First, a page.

Also read our 2013 interview with The Besnard Lakes.
8. Skullcrusher: “Farm”
On Monday, Skullcrusher, the musical moniker of LA-based singer/songwriter Helen Ballentine, has shared a new song, “Farm,” via a video, and also released a cover of Radiohead’s “Lift.” They follow her self-titled debut EP, released in June via Secretly Canadian. Silken Weinberg, Angela Ricciardi, and Jeremy Reynoso all directed the “Farm” video, with set design by Leigh Dagan, and it was filmed via Super 8 film. “Farm” makes the main list, while the Radiohead cover can be found further below.
Ballentine had this to say about “Farm” in a press release: “‘Farm’ was created out of time I spent reflecting on my childhood and family. The process of developing it to its current version ended up being really tied to these reflections. Noah [Weinman] and I were visiting my family on the East Coast when the decision was made to release it in the coming months. We went up to a studio in Woodstock, a couple hours from where I grew up, and recorded the song in a day. I was able to gather a lot of really nostalgic sounds from the area: crickets, cicadas, the beach in CT, and the creaking of old homes. I had the ability to really talk through the memories and emotions of the song and how they could be manifested sonically.”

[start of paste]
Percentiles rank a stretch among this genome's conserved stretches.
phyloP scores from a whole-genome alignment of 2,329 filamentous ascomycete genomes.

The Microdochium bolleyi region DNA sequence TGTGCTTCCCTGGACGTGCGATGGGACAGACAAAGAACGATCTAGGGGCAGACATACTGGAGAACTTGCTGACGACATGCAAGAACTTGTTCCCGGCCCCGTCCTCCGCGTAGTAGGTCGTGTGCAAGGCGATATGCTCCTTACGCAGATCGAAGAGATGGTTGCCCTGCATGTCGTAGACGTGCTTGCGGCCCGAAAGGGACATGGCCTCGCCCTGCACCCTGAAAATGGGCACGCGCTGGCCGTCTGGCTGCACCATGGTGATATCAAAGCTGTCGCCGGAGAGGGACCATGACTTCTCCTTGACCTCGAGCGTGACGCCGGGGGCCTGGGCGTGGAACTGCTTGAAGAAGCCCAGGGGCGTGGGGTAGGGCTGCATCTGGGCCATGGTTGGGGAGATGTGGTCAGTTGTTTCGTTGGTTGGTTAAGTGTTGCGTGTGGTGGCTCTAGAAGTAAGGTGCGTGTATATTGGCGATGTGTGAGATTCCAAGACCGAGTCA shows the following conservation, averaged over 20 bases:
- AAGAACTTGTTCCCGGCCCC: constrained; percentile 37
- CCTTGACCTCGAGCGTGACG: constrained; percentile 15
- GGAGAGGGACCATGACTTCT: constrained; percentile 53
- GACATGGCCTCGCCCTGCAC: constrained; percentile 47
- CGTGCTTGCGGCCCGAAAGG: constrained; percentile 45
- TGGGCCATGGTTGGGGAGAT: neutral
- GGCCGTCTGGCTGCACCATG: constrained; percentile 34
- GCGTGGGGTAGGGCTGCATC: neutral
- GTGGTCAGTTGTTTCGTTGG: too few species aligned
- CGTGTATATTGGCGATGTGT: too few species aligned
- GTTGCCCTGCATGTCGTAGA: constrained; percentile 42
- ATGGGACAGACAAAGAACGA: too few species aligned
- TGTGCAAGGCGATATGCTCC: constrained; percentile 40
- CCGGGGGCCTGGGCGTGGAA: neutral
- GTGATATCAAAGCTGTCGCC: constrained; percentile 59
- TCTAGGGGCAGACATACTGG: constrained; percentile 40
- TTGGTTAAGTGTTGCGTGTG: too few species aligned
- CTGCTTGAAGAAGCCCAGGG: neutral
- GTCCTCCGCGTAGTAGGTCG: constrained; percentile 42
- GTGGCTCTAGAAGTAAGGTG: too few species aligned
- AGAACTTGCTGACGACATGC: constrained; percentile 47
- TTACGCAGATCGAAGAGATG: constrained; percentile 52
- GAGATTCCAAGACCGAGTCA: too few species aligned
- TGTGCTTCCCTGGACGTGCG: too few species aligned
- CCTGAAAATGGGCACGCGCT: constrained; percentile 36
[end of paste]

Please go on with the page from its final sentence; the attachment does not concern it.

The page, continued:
Of the video, Ballentine says: “The video also developed out of ideas from my childhood. Silken, Jeremy and I wanted to create a performance like a children’s play with handmade sets and props. Angela shot it on Super 8 in a black box theater called The Yard. The Super 8 really makes it feel like a videotaped play. Leigh built custom sets for us out of cardboard to create three scenes: a boat rocking in the waves at night, an autumn farm scene and a music box in the clouds. We choreographed all of the scene changes to really make it feel like a live performance.”
“Lift” was performed live by Radiohead when touring The Bends and was recorded in the sessions for 1997’s OK Computer but didn’t make the final album. It was finally released as part of the 20th anniversary reissue of the album, OK Computer OKNOTOK 1997 2017.